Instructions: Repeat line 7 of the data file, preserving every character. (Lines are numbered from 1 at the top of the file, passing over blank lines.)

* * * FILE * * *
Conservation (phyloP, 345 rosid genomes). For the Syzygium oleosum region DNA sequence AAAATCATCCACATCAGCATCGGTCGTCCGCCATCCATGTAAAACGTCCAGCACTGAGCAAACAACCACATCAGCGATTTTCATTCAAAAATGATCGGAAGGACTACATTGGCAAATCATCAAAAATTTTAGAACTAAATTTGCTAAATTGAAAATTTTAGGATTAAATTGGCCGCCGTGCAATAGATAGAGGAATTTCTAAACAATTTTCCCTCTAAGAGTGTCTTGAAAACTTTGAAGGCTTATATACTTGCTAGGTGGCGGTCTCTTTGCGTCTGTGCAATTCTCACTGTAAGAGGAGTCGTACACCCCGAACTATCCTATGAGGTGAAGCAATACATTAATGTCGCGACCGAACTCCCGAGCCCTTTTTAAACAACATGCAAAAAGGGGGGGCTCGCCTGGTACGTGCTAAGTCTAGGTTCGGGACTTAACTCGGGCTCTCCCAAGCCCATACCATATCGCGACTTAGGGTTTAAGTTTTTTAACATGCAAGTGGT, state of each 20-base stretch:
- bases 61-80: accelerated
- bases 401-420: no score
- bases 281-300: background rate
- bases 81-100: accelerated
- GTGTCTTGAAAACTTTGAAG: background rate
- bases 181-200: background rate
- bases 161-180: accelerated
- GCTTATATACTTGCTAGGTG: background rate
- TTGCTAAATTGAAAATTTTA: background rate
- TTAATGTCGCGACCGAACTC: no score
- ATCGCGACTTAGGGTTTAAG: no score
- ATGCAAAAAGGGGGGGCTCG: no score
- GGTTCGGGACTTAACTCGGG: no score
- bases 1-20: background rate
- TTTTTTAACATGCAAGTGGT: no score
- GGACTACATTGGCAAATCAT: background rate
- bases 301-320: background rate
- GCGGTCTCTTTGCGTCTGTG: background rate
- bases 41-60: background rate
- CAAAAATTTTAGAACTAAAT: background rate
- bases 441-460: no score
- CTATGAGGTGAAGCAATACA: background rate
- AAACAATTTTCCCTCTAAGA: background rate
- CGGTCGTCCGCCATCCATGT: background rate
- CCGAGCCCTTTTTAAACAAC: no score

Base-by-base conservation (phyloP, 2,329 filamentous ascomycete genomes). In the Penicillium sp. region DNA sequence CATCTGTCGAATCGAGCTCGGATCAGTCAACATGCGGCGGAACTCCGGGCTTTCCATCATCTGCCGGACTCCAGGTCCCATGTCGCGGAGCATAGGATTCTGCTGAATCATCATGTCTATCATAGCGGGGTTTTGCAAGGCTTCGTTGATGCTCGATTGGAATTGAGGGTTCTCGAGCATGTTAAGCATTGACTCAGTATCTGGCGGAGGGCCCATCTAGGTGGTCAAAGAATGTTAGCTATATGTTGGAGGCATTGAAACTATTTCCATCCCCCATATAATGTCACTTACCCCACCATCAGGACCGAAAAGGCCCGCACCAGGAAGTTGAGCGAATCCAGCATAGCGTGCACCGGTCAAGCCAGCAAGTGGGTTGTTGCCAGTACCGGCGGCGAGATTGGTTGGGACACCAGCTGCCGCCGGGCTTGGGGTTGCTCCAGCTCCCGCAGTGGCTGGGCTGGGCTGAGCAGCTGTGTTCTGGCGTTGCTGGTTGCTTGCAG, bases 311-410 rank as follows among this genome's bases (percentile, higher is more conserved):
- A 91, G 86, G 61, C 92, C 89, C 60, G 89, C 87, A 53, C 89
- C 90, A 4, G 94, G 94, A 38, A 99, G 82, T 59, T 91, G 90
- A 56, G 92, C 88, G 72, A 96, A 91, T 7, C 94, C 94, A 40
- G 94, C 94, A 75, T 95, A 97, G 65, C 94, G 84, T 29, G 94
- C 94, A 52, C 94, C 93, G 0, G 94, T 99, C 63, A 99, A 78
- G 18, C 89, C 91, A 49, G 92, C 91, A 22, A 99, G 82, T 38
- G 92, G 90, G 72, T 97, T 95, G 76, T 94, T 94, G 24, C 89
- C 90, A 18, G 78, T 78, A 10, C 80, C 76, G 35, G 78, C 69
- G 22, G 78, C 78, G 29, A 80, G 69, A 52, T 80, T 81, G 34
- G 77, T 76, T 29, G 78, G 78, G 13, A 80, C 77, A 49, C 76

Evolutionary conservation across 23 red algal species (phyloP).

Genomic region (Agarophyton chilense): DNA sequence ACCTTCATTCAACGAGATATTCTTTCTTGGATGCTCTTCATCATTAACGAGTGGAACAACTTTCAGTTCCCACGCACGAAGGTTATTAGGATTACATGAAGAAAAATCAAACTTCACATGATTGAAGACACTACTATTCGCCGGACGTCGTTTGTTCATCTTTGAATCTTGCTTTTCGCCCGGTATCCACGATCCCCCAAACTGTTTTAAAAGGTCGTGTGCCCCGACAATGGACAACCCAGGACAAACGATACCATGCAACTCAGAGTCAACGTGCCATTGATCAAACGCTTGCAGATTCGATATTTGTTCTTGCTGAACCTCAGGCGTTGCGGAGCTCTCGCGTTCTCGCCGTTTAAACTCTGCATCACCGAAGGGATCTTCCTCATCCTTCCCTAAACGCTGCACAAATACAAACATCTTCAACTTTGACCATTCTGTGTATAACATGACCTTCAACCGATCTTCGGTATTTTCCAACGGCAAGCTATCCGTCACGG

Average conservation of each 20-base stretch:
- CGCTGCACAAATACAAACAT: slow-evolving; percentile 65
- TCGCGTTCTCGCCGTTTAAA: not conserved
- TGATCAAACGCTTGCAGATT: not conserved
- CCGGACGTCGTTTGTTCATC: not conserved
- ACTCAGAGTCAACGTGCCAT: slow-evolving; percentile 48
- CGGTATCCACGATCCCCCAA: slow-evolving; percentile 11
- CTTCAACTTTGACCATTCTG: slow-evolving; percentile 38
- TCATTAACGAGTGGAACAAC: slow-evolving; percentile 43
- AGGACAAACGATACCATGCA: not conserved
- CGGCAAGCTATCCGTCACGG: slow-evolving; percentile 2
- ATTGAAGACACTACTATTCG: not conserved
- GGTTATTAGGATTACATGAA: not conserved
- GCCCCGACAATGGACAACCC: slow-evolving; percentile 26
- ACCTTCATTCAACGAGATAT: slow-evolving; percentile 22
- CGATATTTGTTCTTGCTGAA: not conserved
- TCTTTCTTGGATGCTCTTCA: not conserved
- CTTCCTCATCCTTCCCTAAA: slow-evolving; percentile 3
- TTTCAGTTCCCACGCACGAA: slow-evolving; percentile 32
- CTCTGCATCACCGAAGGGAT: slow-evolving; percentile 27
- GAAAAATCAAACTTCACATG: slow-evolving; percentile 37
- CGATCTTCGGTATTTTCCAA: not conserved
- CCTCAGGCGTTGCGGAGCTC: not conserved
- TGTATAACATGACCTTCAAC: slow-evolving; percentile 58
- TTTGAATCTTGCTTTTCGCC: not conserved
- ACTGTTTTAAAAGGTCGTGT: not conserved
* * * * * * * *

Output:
- bases 181-200: background rate